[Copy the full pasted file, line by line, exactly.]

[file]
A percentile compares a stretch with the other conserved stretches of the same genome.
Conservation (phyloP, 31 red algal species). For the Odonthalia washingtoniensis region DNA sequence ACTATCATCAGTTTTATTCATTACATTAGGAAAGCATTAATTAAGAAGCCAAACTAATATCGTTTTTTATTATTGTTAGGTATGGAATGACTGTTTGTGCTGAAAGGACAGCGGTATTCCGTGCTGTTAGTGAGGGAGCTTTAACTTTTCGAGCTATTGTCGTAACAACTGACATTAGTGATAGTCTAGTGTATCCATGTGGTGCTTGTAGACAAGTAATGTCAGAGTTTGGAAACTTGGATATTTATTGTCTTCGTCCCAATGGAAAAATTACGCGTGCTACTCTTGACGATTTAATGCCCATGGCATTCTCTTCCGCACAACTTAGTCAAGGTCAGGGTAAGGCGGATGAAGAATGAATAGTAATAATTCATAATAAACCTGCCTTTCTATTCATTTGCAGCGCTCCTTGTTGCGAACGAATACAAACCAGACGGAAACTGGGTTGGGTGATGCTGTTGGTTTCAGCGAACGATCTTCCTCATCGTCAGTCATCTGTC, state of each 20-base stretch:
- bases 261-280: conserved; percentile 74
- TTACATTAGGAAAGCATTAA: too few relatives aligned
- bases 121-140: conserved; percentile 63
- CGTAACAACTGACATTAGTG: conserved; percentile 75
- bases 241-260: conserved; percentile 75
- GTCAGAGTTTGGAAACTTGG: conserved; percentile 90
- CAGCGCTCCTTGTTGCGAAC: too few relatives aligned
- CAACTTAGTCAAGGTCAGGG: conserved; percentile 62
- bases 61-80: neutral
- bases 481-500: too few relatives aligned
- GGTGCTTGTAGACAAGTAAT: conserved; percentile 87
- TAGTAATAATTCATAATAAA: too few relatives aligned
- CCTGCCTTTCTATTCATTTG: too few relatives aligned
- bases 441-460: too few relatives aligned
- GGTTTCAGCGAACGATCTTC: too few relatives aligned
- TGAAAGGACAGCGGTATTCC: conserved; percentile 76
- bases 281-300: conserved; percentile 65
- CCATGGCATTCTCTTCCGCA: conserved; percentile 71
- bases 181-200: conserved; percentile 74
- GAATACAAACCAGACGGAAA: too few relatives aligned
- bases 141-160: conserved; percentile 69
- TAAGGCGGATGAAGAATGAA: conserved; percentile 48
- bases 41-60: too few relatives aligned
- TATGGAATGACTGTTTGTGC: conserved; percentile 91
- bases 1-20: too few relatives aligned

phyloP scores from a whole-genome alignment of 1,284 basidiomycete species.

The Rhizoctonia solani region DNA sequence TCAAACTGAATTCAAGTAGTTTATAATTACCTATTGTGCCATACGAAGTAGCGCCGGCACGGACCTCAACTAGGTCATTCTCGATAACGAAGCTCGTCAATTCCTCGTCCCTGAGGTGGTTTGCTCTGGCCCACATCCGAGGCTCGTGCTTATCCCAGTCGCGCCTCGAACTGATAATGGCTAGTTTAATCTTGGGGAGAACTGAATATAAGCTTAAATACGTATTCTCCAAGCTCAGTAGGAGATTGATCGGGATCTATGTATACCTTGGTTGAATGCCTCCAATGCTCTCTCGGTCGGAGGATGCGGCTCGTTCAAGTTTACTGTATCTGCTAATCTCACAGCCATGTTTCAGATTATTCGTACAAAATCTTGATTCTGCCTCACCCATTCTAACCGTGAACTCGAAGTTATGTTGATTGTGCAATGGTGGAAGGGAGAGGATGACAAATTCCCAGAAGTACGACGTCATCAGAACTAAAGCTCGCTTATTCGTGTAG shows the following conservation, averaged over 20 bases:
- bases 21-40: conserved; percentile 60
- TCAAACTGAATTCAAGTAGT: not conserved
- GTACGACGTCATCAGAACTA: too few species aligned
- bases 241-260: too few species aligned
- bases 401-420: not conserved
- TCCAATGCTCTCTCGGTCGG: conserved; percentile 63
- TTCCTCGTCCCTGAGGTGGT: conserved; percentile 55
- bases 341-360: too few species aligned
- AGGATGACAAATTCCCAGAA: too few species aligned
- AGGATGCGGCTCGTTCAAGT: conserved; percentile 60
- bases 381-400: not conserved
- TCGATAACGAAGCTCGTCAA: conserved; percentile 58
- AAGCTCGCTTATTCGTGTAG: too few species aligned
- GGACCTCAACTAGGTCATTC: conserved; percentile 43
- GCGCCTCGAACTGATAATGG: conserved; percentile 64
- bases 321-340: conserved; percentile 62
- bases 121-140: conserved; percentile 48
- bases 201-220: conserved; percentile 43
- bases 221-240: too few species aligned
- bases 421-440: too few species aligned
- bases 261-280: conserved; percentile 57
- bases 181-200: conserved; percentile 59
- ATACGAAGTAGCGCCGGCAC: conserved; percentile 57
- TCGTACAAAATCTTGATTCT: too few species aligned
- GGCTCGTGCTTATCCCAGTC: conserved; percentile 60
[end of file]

A percentile compares a stretch with the other conserved stretches of the same genome.
Conservation (phyloP, 31 red algal species). For the Odonthalia washingtoniensis region DNA sequence ACTATCATCAGTTTTATTCATTACATTAGGAAAGCATTAATTAAGAAGCCAAACTAATATCGTTTTTTATTATTGTTAGGTATGGAATGACTGTTTGTGCTGAAAGGACAGCGGTATTCCGTGCTGTTAGTGAGGGAGCTTTAACTTTTCGAGCTATTGTCGTAACAACTGACATTAGTGATAGTCTAGTGTATCCATGTGGTGCTTGTAGACAAGTAATGTCAGAGTTTGGAAACTTGGATATTTATTGTCTTCGTCCCAATGGAAAAATTACGCGTGCTACTCTTGACGATTTAATGCCCATGGCATTCTCTTCCGCACAACTTAGTCAAGGTCAGGGTAAGGCGGATGAAGAATGAATAGTAATAATTCATAATAAACCTGCCTTTCTATTCATTTGCAGCGCTCCTTGTTGCGAACGAATACAAACCAGACGGAAACTGGGTTGGGTGATGCTGTTGGTTTCAGCGAACGATCTTCCTCATCGTCAGTCATCTGTC, state of each 20-base stretch:
- bases 261-280: conserved; percentile 74
- TTACATTAGGAAAGCATTAA: too few relatives aligned
- bases 121-140: conserved; percentile 63
- CGTAACAACTGACATTAGTG: conserved; percentile 75
- bases 241-260: conserved; percentile 75
- GTCAGAGTTTGGAAACTTGG: conserved; percentile 90
- CAGCGCTCCTTGTTGCGAAC: too few relatives aligned
- CAACTTAGTCAAGGTCAGGG: conserved; percentile 62
- bases 61-80: neutral
- bases 481-500: too few relatives aligned
- GGTGCTTGTAGACAAGTAAT: conserved; percentile 87
- TAGTAATAATTCATAATAAA: too few relatives aligned
- CCTGCCTTTCTATTCATTTG: too few relatives aligned
- bases 441-460: too few relatives aligned
- GGTTTCAGCGAACGATCTTC: too few relatives aligned
- TGAAAGGACAGCGGTATTCC: conserved; percentile 76
- bases 281-300: conserved; percentile 65
- CCATGGCATTCTCTTCCGCA: conserved; percentile 71
- bases 181-200: conserved; percentile 74
- GAATACAAACCAGACGGAAA: too few relatives aligned
- bases 141-160: conserved; percentile 69
- TAAGGCGGATGAAGAATGAA: conserved; percentile 48
- bases 41-60: too few relatives aligned
- TATGGAATGACTGTTTGTGC: conserved; percentile 91
- bases 1-20: too few relatives aligned

phyloP scores from a whole-genome alignment of 1,284 basidiomycete species.

The Rhizoctonia solani region DNA sequence TCAAACTGAATTCAAGTAGTTTATAATTACCTATTGTGCCATACGAAGTAGCGCCGGCACGGACCTCAACTAGGTCATTCTCGATAACGAAGCTCGTCAATTCCTCGTCCCTGAGGTGGTTTGCTCTGGCCCACATCCGAGGCTCGTGCTTATCCCAGTCGCGCCTCGAACTGATAATGGCTAGTTTAATCTTGGGGAGAACTGAATATAAGCTTAAATACGTATTCTCCAAGCTCAGTAGGAGATTGATCGGGATCTATGTATACCTTGGTTGAATGCCTCCAATGCTCTCTCGGTCGGAGGATGCGGCTCGTTCAAGTTTACTGTATCTGCTAATCTCACAGCCATGTTTCAGATTATTCGTACAAAATCTTGATTCTGCCTCACCCATTCTAACCGTGAACTCGAAGTTATGTTGATTGTGCAATGGTGGAAGGGAGAGGATGACAAATTCCCAGAAGTACGACGTCATCAGAACTAAAGCTCGCTTATTCGTGTAG shows the following conservation, averaged over 20 bases:
- bases 21-40: conserved; percentile 60
- TCAAACTGAATTCAAGTAGT: not conserved
- GTACGACGTCATCAGAACTA: too few species aligned
- bases 241-260: too few species aligned
- bases 401-420: not conserved
- TCCAATGCTCTCTCGGTCGG: conserved; percentile 63
- TTCCTCGTCCCTGAGGTGGT: conserved; percentile 55
- bases 341-360: too few species aligned
- AGGATGACAAATTCCCAGAA: too few species aligned
- AGGATGCGGCTCGTTCAAGT: conserved; percentile 60
- bases 381-400: not conserved
- TCGATAACGAAGCTCGTCAA: conserved; percentile 58
- AAGCTCGCTTATTCGTGTAG: too few species aligned
- GGACCTCAACTAGGTCATTC: conserved; percentile 43
- GCGCCTCGAACTGATAATGG: conserved; percentile 64
- bases 321-340: conserved; percentile 62
- bases 121-140: conserved; percentile 48
- bases 201-220: conserved; percentile 43
- bases 221-240: too few species aligned
- bases 421-440: too few species aligned
- bases 261-280: conserved; percentile 57
- bases 181-200: conserved; percentile 59
- ATACGAAGTAGCGCCGGCAC: conserved; percentile 57
- TCGTACAAAATCTTGATTCT: too few species aligned
- GGCTCGTGCTTATCCCAGTC: conserved; percentile 60